Three of our pillars directly address this challenge.

 

1. Shared Transparency

"What is measured, gets done", as the saying goes. We believe that creating mechanisms that make transparent the aims, performance, gaps and weaknesses in new behaviours, ways-of-working and delivery of the Conduct Rules will underpin SMCR delivery. We advise that to create shared transparency, firms should:

  • Ensure that there is a clear and robust line-of-sight from actual ways of working, through processes, through controls and in to reporting and governance – are the right things being controlled and overseen?
  • Ensure that there is coverage of direct reports activities (aligned to objectives that have been agreed and responsibilities delegated) and of other delegations – is it clear what has been delegated and how these responsibilities will be monitored?
  • Consider the critical sources of information (whether formal reports, informal updates, or other sources) about delivery and controls performance – what is available to document the delivery of reasonable steps?
  • Ensure that there is frequent dialogue about delivery and controls performance and delivery of Conduct Rules, with effective challenge to what’s delayed, stalled or not working – how are these conversations included in individuals’ one-to-ones? How are delegations properly overseen?
  • Widely share updates on delivery and controls performance upwards and downwards so that evidencing of taking reasonable steps becomes a habit.

Ensuring that there is clear data and information to inform healthy challenge and debate to individual conduct and decision-making will reinforce a culture of doing the right thing and living and breathing active accountability.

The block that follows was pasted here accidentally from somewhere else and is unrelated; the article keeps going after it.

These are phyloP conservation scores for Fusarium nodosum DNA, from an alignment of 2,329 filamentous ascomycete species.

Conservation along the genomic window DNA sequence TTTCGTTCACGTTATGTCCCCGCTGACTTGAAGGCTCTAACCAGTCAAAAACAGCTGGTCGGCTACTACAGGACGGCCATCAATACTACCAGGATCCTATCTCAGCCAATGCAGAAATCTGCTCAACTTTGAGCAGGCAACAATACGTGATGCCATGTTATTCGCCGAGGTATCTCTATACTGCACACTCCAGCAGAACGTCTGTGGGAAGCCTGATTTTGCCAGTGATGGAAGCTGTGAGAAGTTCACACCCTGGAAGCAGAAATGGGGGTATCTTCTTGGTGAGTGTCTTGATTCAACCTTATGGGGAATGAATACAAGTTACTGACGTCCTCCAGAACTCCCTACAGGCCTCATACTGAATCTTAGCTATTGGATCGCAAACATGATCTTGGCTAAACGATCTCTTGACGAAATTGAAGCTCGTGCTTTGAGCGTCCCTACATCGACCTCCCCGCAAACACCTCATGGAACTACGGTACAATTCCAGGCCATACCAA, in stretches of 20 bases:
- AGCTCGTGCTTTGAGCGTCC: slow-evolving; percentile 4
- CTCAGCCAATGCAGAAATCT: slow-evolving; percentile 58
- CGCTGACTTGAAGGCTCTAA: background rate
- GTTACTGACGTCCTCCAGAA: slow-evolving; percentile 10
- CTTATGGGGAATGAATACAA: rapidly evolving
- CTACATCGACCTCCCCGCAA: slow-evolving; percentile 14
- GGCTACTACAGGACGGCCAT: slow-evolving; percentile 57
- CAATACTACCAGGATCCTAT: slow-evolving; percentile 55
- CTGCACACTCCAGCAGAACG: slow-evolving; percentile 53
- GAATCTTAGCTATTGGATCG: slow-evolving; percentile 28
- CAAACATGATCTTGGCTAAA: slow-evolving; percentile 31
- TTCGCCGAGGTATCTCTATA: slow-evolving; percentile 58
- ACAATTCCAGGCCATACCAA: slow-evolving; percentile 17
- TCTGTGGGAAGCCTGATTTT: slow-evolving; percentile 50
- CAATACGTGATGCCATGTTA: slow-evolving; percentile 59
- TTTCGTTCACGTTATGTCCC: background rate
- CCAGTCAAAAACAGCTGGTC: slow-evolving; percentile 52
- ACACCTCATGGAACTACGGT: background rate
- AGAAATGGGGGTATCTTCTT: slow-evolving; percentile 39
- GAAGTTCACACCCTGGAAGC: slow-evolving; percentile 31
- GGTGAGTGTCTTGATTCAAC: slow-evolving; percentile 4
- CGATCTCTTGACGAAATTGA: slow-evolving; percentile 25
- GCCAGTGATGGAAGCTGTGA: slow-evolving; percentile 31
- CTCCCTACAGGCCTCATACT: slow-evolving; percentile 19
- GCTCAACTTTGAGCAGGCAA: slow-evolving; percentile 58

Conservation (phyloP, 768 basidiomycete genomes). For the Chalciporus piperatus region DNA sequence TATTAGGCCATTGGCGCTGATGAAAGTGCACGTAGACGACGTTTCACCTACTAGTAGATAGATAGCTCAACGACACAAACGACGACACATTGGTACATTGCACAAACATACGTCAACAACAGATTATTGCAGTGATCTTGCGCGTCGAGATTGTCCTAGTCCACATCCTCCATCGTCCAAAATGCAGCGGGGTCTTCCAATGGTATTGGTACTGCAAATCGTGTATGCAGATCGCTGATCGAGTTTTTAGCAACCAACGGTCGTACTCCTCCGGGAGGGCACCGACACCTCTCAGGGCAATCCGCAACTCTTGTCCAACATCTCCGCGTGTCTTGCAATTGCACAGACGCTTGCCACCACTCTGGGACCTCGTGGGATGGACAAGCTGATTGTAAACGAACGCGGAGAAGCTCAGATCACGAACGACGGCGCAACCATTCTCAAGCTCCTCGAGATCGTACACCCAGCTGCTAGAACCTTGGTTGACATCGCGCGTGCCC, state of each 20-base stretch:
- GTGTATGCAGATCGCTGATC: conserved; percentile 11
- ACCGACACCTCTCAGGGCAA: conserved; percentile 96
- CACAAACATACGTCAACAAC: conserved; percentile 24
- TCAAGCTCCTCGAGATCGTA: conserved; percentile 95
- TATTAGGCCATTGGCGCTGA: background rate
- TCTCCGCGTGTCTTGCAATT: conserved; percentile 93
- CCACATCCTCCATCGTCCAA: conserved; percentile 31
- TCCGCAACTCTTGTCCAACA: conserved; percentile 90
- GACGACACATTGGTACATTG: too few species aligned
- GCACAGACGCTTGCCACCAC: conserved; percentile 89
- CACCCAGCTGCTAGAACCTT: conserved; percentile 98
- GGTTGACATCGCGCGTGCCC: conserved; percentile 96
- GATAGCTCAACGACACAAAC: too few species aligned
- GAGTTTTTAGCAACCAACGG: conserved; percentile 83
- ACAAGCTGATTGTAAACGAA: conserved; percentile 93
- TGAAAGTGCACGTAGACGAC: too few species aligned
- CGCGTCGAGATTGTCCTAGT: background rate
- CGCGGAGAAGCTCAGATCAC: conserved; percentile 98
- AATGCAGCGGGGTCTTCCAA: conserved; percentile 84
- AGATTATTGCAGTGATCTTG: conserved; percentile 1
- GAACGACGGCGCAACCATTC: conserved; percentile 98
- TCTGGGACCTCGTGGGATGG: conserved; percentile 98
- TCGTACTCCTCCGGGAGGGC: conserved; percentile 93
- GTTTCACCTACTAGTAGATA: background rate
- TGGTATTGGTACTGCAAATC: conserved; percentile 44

2. Active Accountability

Firms will have embedded SMCR when they can be confident that accountability for conduct, for delivering good outcomes and living the conduct rules, is core to their culture; i.e. implicit in the way people behave. There is no one-size-fits-all model for what the FCA refers to as a ‘healthy culture’. Each firm's culture will be necessarily unique, but must be fit for purpose to deliver the firm's strategy and the right customer outcomes. But how do you begin to approach this?

We advise that firms:

  • Assess the current purpose, vision and values. Is there an explicit and consistent message about how people should behave? To what extent are the Conduct Rules already embedded at this level? Is the message that comes from you’re the top represented by the experience of people day-to-day in how leaders behave, how peers behave? What does this tell people about what they need to do to fit in, to succeed?
  • How do your control mechanisms either support or contradict what you are trying to achieve culturally?

These steps will help you identify any gaps you have and areas of focus, both in terms of what you are asking of people and also in the reality of how people behave. Where there are gaps, clearly setting out the culture you wish to create is a critical first step to setting priorities.

You can then harness the critical few elements that will really shift the current culture, such as informal leaders (who, regardless of role or grade, live the intended culture); accepted views and beliefs; and patterns of how individuals spend time, make decisions, and carry out their work.

 

3. Continuous Improvement

Changing culture is hard. Managing that change and continually evidencing that SMCR is embedding (and embedded) is hard too. Without oversight and control the hard work can be wasted, and is often the reason why most cultural change initiatives stall and fail.

We advise clients to establish effective oversight and control mechanisms to keep on top of the work and to track results. These mechanisms extend beyond the normal risk and compliance frameworks, and leverage staff engagement surveys, whistleblowing hotlines, breach reporting and a host of informal information sources.

 

Conclusion

By working alongside our expert team of seasoned practitioners, our clients are able to identify their current business culture and employee behaviour, assess the future steps needed to align this to their goals, and monitor their ongoing progress in achieving their aims.

If any of the above speaks to your current business challenges, in regard to SMCR or another issue on your agenda, we'd love to hear from you.